Jacksonville’s plans this year to honor Martin Luther King Jr., who would have turned 89 Monday, will expand to remember the 50th anniversary of his death.
“This will be the first commemorative activity for the 50th year of his assassination and sets the stage for a series of events that will run through Black History Month and culminate on April 4, the 50th anniversary of his assassination,” said Gary Thomas, president of the city’s Dr. Martin Luther King Jr. Memorial Foundation.
“It should be grander,” Thomas said. “In our meetings we reminded parade participants that their entries should really reflect the fact that we are in the 50th year of his untimely death. It is not a funeral dirge. It is a celebration, but at the same time we should also reflect it a bit differently.”
Jacksonville’s annual Martin Luther King Jr. Day parade was started by a handful of residents in 1981 with a boom box for music. It became an official event in 1988 when the foundation created it and other events to honor him, including candlelight vigils, diversity workshops and volunteer awards banquets.
But this year’s King Day events will “apply some added significance” to the upcoming anniversary, starting with the parade builty around the theme of “The Color of Unity,” Thomas said.
King was a well-known church pastor when he was named president of the Southern Christian Leadership Conference, which had been formed to help lead the civil rights movement of the 1960s. He was known for his nonviolent civil protests that led to his receipt of the Nobel Peace Prize in 1965. He was assassinated by gunman James Earl Ray as he prepared to lead a protest in sympathy with striking garbage workers in Memphis, Tenn.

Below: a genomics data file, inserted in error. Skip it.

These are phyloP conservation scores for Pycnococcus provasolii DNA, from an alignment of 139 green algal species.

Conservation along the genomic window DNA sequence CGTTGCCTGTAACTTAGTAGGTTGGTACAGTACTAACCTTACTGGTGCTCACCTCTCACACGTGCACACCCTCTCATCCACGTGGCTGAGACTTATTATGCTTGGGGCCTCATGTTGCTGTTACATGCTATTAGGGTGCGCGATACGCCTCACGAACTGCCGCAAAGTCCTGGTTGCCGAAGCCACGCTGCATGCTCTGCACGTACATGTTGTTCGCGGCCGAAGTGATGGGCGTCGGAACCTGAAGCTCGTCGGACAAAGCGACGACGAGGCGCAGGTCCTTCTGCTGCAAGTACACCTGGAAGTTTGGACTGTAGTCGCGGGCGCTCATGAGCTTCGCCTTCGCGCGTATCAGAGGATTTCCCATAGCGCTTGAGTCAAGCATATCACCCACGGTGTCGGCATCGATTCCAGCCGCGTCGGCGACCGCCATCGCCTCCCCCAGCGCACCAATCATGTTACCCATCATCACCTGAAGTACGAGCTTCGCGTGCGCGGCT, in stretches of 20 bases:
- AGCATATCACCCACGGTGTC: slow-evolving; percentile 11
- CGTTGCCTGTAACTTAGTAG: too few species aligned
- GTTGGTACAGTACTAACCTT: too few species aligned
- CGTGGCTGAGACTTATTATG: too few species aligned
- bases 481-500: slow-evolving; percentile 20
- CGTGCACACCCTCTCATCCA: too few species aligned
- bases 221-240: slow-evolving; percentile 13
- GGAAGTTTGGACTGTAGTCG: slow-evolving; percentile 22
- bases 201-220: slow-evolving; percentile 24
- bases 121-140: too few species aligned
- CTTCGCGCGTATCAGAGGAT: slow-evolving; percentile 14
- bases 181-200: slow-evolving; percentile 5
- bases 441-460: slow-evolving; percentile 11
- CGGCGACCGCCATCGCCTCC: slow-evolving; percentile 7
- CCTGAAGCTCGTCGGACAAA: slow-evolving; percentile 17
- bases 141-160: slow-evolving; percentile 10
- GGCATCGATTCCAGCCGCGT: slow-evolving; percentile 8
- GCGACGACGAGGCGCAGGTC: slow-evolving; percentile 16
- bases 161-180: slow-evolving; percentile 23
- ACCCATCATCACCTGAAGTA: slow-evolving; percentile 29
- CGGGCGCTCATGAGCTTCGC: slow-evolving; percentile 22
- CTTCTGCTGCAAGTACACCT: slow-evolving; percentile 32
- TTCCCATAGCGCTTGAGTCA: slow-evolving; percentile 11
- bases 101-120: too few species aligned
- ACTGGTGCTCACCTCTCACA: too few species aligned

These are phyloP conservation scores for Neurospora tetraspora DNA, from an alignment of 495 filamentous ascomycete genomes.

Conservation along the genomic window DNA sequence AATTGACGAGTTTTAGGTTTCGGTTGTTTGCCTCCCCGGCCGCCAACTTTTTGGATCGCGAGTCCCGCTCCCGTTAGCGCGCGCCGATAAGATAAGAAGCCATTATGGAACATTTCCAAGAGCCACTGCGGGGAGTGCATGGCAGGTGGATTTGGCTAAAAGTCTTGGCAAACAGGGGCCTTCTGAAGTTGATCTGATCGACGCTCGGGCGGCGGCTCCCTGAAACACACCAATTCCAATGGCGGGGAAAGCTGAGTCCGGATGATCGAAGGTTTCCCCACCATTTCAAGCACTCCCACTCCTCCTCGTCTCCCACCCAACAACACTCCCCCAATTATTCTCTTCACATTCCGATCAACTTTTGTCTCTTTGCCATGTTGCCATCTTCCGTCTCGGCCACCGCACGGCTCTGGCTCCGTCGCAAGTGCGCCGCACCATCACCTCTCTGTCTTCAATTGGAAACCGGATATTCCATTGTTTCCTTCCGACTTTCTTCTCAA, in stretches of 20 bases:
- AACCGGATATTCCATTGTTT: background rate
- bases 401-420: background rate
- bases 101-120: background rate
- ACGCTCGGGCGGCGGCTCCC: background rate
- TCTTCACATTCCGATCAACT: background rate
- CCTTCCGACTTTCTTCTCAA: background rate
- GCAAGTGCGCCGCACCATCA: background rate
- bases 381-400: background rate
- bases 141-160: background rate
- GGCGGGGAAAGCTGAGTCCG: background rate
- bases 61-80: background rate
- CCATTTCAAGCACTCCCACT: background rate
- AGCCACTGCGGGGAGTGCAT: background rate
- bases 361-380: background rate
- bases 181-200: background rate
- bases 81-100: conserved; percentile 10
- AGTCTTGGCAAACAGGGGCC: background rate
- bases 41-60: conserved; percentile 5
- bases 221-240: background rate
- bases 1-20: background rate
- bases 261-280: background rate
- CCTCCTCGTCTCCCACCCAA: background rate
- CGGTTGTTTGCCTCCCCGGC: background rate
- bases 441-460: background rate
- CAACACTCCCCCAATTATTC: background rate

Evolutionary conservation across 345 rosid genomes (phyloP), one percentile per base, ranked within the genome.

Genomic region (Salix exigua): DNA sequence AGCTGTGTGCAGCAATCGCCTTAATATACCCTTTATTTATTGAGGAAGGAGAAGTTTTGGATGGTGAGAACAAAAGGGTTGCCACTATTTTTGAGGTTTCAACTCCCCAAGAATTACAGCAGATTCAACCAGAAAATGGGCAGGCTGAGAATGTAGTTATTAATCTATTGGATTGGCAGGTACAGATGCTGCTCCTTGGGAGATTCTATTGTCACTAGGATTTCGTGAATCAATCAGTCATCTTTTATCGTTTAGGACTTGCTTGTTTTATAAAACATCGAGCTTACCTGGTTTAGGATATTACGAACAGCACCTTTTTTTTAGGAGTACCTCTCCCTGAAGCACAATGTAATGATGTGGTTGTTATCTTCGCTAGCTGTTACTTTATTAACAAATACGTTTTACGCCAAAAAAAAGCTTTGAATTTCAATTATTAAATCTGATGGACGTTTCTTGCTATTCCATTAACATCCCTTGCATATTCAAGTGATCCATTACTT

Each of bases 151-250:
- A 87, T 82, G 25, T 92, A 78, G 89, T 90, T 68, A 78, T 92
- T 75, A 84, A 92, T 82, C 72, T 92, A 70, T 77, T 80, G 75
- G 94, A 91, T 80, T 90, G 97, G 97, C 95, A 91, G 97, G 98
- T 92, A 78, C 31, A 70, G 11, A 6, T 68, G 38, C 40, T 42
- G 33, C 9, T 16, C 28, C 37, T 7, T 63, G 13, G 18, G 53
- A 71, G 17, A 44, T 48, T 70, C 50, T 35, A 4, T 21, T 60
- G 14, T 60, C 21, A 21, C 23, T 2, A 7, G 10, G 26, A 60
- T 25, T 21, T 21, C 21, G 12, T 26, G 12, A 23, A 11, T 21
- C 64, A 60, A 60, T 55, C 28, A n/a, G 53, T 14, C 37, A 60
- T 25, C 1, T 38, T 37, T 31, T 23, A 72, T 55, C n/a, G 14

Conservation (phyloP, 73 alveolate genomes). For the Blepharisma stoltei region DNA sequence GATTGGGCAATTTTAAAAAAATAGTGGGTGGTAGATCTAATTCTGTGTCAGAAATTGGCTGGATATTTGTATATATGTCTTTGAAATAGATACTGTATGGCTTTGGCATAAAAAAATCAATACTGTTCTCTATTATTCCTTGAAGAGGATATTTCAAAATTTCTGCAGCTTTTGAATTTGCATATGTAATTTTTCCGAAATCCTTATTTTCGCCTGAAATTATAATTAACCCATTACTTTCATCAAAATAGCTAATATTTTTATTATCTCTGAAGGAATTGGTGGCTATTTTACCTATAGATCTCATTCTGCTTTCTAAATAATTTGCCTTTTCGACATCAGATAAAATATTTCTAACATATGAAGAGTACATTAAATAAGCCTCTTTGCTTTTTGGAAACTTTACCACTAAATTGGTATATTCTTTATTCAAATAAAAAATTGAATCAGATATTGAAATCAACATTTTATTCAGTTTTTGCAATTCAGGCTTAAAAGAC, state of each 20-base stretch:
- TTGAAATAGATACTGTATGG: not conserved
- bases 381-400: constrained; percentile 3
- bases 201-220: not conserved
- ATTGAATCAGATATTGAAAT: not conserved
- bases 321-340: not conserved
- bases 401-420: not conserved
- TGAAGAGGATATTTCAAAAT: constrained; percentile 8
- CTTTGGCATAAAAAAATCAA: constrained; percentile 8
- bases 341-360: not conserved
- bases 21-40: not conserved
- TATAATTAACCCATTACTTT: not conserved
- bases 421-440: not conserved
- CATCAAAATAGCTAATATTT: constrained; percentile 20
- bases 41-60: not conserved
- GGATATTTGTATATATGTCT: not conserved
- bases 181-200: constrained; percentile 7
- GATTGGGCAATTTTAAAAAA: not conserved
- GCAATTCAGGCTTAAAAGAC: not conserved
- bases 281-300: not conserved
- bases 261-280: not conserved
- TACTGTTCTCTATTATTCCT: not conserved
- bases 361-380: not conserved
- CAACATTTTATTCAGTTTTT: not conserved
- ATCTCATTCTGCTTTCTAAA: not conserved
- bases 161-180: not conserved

President Ronald Reagan declared the third Monday of January as a national memorial for King in 1983, since it was close to the civil rights leader’s Jan. 15 birthday.
Monday’s events begin with a 7:30 a.m. wreath-laying ceremony at Hemming Park at 135 W. Monroe St., the third year the foundation has done this on King’s birthday. Then at 10 a.m. the annual parade begins at EverBank Field’s Parking Lot E and heads three miles away to the Prime Osborn Convention Center. Thomas said the parade has grown in spectator and participant numbers, with 188 entrants registered as of last week.
The newest element is the Holiday Festival and Arts Market at Hemming Park. Thomas said the foundation has planned post-parade events in years past, but the market was envisioned as a new way to keep the community involved in the tribute.
“We have a big parade every year, but we lose 90 percent of the onlookers and participants after it,” Thomas said. “We have not been able to attract enough people to take part in the festivities after. So we thought one way to incentivize more people to join would be to have a platform such as the arts market.”
A ceremony at the market will honor the Raines High School football team, which won a state championship, the first for a Duval County public high school since 1997.
For information on Martin Luther King Jr. Day events, go to mlkfdnorg.com.
Dan Scanlan: (904) 359-4549